Pitch Pizzeria in Omaha, located in the Dundee Neighborhood.
Taking advantage of an unseasonably warm winter evening, we headed down to the Dundee section of Omaha, a quaint historic neighborhood that is a hotbed of arts and culinary spots, where we decided to eat at Pitch Pizzeria. Pitch is an upscale neighborhood pizzeria focusing on artisanal coal fired pizzas and dishes made with fresh local ingredients.
We were immediately seated, but five minutes after we were seated they went on a wait that lasted the whole time we were dining, showing even on a Tuesday evening, Dundee is a hot spot for eating out. Once inside, brick walls and exposed wooden beams give the impression of an older industrial space but retained a warmth thanks to the dim lighting and candles on the tables.
The atmosphere was very lively, especially near the bar where we were seated, especially as the evening went on and more folks filled in the bar. Adding to the din, the music piped in over the speakers was quite loud, causing us to have to nearly yell to be clearly heard.
Once seated, we were given four different menus, the main dinner menu, a daily specials menu, a wine specials menu, and a wine list. A bit confusing for a first time visitor, as the host did not explain the menus, and our server was busy with another table. The wine and beer menu is quite extensive, with more than 30 wines and 40 beers, giving lots of choices for folks to pair with their pizza.
Despite the extensive wine lists, we both decided to try a selection off of the craft cocktail menu. Mrs. Nom ordered a Titos Bubbly and I couldn’t resist trying a Shirley Templeton. The Tito’s Bubbly featured Tito’s Vodka, Aperol and house made pomegranate grenadine with sparkling white wine providing the bubbles.
Similar to a popular Italian cocktail, the Aperol spritz, the bitter citrus bit of the Aperol cut the sweetness of the white wine and grenadine, making a nuanced refreshing cocktail. My Shirley Templeton was a cross between an Old Fashioned and a Shirley Temple. Templeton Rye and muddled orange peels and house made brandied cherries provided the classic flavor, while cherry lambic beer gave a sweet fruity fizz to the drink.
To start out the evening, we ordered the charcuterie plate for an appetizer. Served on a wooden slab platter, the charcuterie plate features four house cured meats, local artisan cheeses from ShadowBrook Farms Dutch Girl Creamery, olives, a roasted onions and red pepper dish, and preserved fruits.
The meats were cut paper thin, salty and satisfyingly rich with just enough fat to stay moist. The real star of the plate was the amazing ricotta cheese, tangy with a hint of sweet citrus, it was rich and creamy and was perfect for smearing on the crostini.
For our main course, we ordered two of the coal fired pizzas, the Marsala and the Shrooms. Coal fired pizza is a return to the traditional style pizzas cooked in wood or coal fired ovens that were common in Italy and on the East Coast before the advent of modern gas and electric ovens.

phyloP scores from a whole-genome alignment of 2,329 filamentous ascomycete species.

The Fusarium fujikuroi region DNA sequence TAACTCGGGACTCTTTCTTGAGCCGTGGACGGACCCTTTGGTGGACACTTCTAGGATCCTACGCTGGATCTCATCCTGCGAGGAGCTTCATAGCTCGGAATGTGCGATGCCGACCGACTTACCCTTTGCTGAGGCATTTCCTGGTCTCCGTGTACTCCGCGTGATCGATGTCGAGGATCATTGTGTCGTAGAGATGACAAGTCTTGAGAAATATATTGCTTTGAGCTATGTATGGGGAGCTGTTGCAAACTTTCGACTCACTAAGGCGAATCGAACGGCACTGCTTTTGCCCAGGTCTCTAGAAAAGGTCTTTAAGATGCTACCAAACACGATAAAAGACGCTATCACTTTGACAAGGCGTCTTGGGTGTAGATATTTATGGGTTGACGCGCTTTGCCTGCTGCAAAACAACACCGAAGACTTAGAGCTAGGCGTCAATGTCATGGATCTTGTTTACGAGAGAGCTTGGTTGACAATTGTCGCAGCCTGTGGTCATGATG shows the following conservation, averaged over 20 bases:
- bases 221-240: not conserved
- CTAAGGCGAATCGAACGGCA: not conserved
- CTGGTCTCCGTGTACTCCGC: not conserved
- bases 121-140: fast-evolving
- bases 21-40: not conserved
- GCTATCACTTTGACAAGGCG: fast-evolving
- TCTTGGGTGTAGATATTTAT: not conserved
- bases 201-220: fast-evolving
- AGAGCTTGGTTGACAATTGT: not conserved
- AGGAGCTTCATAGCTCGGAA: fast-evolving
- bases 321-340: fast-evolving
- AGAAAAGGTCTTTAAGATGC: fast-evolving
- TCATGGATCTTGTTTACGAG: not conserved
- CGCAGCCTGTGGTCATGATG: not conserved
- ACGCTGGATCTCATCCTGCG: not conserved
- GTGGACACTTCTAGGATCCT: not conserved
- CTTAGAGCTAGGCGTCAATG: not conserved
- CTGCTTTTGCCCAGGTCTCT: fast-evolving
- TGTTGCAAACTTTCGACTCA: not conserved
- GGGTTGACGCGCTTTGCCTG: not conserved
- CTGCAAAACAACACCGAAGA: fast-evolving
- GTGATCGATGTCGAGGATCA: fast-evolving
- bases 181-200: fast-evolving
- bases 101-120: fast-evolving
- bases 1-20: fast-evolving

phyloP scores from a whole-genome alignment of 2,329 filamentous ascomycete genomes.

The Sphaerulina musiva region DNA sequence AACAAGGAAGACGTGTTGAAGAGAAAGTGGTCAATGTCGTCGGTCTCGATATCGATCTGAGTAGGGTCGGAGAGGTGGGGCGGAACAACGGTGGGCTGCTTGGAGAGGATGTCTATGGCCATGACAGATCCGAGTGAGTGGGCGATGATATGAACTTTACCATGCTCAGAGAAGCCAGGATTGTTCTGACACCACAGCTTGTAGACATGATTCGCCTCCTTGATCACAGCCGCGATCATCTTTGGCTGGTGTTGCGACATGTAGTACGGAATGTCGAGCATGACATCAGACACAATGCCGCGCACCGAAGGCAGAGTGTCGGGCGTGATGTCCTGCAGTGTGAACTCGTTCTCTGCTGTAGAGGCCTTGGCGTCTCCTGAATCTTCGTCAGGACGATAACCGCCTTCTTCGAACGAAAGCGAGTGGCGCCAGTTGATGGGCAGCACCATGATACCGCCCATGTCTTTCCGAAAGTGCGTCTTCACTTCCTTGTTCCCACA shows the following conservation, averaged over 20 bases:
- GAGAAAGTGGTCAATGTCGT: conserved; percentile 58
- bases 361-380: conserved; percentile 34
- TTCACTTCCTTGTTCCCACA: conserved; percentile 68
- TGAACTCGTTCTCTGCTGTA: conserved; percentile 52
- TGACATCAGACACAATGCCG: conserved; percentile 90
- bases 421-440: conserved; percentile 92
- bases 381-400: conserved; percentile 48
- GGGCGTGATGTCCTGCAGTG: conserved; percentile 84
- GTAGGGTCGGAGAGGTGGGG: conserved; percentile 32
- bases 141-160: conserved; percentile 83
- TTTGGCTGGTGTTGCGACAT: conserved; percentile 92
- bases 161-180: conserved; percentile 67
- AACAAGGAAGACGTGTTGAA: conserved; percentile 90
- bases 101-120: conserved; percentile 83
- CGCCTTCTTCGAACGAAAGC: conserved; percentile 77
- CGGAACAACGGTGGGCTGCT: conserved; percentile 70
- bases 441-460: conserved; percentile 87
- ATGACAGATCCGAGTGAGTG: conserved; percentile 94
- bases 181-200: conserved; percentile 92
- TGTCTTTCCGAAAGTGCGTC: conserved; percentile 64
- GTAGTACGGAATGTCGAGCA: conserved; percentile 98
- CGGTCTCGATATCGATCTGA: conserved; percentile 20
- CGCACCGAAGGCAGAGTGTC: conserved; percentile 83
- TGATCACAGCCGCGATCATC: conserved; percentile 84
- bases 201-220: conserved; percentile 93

One of the distinguishing features of the coal fired pizza is a thin crispy slightly charred outer layer while still being tender and chewy in the middle. The pizza oven is super hot, usually between 900-1000 degrees, cooking a pizza in around 3 minutes.
The pizzas arrived just as we were finishing the charcuterie plate, the fresh baked pizza filling the air with a wonderful perfume. We dug into the Marsala first, the hot truffle oil aromatic and earthy, while the fig spread and pears were sweet and savory, while creamy melted goat cheese, mozzarella and crisp arugula topped the pie.
The crust was thin and golden, a slight smokey flavor from the coal fire permeating the airy outer ring. The fig spread along with the cheese and truffle oil was a unique flavor that both Mrs. Nom and I enjoyed. The balance of flavors combined with the contrasts of hot and cold made the Marsala a great pizza.
The Shrooms was one of the pizzas we had our eye on when we first looked at the menu, and when our server said it was one of her favorites, the decision was clinched. The Shrooms was a completely different taste from the Marsala, the roasted mushrooms firm and meaty, providing a satisfying savoriness that complimented the thyme cream, truffle oil and melted mozzarella.
Oven dried tomatoes had a sweetness from the roasting, but still retained a acid bite that cut the richness of the cheese and cream sauce. Grated strings of grana (like Parmigianino-Reggiano) cheese were dusted over the top and gave a nutty note to each bite. Big and bold flavors made a great pizza that should be on your list to try.
We encourage you to go try out Pitch Pizzeria! Make sure to check out J. Coco’s, too!
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